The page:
BROOKLYN, Mich. (AP) — Ford vs. Chevrolet is always a subplot to watch when the top auto racers come to Michigan. This past weekend, it was no contest.
BROOKLYN, Mich. (AP) — Ford vs. Chevrolet is always a subplot to watch when the top auto racers come to Michigan.
This past weekend, it was no contest.
Clint Bowyer's NASCAR Cup Series win Sunday capped a weekend in which Ford dominated in qualifying and on race day. Bowyer was one of seven Ford drivers in the top eight in the rain-shortened race . The highest Chevy was Chase Elliott in ninth (Kyle Busch finished fourth in a Toyota).
"It's just unbelievable the start to the season with the wins and success that we're having, come here to our home track with our employees here watching," said Mark Rushbrook, global director of Ford Performance. "To have this performance and strength across all of our teams, to win the race, it's just tremendous for all the company."
The races at Michigan International Speedway always seem to take on extra significance, since it's about 70 miles from downtown Detroit. There is a Michigan Heritage Trophy that goes to the race- winning manufacturer for Cup weekend, too.
There's little debate over who ended up with Motor City bragging rights this time. Bowyer, Kevin Harvick and pole winner Kurt Busch gave Stewart-Haas Racing a sweep of the top three spots. Team Penske — another Ford team — finished 6-7-8 with Brad Keselowski, Joey Logano and Ryan Blaney.
Blaney was the winner of the race's first stage.
"We were really fast. We got our car better all day and won that stage and kind of got back there and a lot of guys took two," Blaney said. "We were making it back up but then the rain came. It was a really great race car. Definitely not an eighth-place car but unfortunately that is where we ended up."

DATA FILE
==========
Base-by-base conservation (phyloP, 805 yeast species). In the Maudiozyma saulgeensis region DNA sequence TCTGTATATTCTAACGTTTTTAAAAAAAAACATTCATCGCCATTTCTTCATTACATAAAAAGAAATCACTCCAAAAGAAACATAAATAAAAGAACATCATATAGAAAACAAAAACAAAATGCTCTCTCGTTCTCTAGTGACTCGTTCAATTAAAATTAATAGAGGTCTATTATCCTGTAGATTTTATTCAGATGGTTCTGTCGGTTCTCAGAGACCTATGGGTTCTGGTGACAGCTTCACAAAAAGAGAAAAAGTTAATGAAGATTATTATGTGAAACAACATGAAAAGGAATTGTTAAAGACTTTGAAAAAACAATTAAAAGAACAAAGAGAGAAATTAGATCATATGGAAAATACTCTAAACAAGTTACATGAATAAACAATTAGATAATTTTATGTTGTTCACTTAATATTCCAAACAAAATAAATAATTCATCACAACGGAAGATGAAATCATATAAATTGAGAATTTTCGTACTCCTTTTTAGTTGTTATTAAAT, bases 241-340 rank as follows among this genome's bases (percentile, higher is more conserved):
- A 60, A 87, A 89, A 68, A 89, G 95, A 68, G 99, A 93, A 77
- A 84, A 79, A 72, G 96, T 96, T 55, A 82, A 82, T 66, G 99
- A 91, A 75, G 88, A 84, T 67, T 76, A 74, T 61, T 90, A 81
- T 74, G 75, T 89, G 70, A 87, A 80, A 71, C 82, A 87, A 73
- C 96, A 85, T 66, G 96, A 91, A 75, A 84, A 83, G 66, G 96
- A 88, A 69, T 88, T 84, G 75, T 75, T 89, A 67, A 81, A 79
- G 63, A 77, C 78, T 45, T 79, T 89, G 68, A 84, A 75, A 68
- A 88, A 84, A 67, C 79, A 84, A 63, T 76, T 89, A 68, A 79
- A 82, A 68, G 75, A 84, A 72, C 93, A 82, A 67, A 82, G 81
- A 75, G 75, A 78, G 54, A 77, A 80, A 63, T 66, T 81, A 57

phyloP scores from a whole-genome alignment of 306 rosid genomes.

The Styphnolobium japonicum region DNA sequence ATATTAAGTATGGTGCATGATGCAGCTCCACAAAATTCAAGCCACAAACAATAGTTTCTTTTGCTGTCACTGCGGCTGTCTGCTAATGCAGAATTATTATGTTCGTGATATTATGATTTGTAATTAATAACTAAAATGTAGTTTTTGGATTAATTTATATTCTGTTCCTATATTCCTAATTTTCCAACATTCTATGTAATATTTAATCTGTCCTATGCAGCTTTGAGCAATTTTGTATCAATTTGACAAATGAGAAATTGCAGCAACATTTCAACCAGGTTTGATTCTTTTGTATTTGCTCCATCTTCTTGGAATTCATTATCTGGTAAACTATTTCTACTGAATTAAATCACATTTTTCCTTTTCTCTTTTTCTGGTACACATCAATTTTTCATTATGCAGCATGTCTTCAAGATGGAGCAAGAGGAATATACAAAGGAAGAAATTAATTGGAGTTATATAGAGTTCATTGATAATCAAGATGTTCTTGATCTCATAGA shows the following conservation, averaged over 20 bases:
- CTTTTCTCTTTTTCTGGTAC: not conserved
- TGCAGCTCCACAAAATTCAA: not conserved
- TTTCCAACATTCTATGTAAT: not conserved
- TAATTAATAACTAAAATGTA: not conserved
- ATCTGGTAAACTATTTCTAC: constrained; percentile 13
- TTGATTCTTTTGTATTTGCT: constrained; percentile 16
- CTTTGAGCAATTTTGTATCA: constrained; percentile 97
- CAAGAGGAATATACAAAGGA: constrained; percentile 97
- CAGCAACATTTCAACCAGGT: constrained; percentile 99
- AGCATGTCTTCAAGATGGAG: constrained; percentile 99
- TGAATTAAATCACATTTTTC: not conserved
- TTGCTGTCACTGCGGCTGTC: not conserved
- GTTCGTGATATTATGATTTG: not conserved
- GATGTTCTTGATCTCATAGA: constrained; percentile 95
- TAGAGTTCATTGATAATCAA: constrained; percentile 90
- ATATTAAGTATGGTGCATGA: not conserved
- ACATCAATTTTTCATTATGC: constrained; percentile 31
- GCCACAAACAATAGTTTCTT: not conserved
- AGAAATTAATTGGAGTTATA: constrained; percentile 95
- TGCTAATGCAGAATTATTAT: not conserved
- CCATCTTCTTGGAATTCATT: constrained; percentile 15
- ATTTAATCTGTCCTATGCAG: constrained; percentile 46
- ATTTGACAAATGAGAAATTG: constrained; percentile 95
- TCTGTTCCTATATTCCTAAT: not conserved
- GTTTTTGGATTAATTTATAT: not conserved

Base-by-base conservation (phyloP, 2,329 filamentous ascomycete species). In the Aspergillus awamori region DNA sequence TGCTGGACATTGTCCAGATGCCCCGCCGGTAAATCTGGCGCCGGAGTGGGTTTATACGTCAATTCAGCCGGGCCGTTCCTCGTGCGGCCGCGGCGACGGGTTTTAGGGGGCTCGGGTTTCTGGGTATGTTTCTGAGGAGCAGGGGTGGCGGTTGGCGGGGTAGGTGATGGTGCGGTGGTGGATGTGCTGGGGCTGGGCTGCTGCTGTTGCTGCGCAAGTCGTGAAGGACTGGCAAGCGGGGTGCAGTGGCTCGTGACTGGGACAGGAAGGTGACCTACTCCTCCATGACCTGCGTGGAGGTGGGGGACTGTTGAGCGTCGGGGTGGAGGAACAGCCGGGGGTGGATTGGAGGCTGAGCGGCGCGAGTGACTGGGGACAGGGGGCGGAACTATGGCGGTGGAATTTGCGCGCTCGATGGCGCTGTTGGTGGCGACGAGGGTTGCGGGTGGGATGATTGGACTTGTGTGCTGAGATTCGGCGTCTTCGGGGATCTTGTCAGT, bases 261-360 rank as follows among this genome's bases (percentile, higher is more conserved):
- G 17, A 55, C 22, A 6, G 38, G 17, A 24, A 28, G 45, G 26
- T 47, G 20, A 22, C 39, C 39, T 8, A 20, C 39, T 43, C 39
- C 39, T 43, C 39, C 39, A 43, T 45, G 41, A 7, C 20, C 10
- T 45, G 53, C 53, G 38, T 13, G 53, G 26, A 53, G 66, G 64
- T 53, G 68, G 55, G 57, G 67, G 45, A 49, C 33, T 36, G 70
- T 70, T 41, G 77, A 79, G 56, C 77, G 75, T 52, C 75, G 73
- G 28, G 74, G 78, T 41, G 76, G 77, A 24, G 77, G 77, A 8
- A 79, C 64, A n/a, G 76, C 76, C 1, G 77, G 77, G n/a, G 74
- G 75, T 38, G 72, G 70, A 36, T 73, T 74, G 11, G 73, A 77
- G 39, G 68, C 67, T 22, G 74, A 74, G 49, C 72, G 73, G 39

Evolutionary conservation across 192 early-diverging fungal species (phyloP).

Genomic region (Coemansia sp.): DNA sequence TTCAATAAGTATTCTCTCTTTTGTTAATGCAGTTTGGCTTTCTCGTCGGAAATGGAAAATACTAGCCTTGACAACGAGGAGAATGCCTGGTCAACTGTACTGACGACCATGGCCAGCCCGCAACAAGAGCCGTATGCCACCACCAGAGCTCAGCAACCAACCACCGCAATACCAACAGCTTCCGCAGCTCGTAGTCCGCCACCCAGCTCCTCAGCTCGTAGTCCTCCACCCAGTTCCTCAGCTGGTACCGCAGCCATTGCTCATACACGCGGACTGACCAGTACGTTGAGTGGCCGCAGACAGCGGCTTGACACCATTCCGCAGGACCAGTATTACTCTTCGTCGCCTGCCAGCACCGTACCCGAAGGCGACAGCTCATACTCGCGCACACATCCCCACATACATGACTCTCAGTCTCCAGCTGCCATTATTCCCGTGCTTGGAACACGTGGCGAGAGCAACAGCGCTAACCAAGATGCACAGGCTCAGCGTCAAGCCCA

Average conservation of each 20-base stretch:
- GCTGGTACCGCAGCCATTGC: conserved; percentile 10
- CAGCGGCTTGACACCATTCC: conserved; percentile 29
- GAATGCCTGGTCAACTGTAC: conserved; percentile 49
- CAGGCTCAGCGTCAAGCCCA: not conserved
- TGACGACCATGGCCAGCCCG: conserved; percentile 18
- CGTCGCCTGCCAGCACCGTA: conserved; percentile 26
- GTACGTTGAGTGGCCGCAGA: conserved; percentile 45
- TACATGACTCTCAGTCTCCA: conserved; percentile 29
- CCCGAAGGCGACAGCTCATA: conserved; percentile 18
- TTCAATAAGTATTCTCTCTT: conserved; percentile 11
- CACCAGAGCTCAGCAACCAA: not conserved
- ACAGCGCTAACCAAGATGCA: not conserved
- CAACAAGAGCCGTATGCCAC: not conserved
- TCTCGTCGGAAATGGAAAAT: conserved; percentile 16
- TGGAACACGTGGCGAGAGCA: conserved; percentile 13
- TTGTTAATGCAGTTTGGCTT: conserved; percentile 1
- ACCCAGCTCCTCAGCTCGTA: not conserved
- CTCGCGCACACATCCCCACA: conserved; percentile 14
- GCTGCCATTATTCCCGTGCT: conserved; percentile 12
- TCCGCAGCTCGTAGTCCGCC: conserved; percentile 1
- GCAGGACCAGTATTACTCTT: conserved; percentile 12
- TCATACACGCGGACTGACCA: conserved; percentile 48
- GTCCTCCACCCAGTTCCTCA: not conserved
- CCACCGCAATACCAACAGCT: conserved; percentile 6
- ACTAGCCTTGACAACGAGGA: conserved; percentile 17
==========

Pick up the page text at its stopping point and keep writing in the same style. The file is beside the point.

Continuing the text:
The Fords were fast in qualifying too, taking six of the top seven spots, with Busch winning the pole .
The victory by Bowyer was the eighth of the year for Ford in 15 Cup races. It's been a decade since Ford finished with the most victories by a manufacturer, and in that 2008 season, it finished tied with Chevy with 11 wins each.
"It's a team effort to not have any weaknesses. We also come here to Michigan for bragging rights," Busch said. "I've always driven that way. It really shines through when you see Doug Yates (of Roush Yates Engines) here, Mark Rushbrook is here, everybody from all departments, the chief aero guy was here this weekend from Stewart-Haas. We put in a full effort. It's bragging rights to win at Michigan."
Those bragging rights belonged to Chevy last year, when Kyle Larson won both races at MIS. This season, the only Cup victory for Chevrolet has been Austin Dillon's in the Daytona 500. It's been better on the IndyCar side, where Will Power won the Indianapolis 500 in a Chevy, but even in that series, Chevrolet was largely outclassed by Honda at Detroit's Belle Isle two weekends ago .
Kyle Busch leads the Cup standings, followed by four Ford drivers — Harvick, Logano, Keselowski and Bowyer. The top Chevy driver is Larson, in 10th place. Jimmie Johnson is 12th and has only led two laps all season.
Larson said Friday that he didn't feel Chevys have been at a disadvantage this year, and he didn't want his team to make any excuses. After Sunday's race, he said he felt he had the fastest car — and blamed himself for a "stupid mistake" that led to a 28th-place finish. Perhaps Larson and the other Chevrolets can rebound during the latter stages of the Cup season, but they have a lot of catching up to do.
This was Ford's weekend.
"We're working on all fronts of what it takes to be successful in racing with our teams and giving them the right tools, making sure they have the best engines, aero tools, CFD tools to optimize what they've got," Rushbrook said. "We're just going to keep pushing as hard as we have been."
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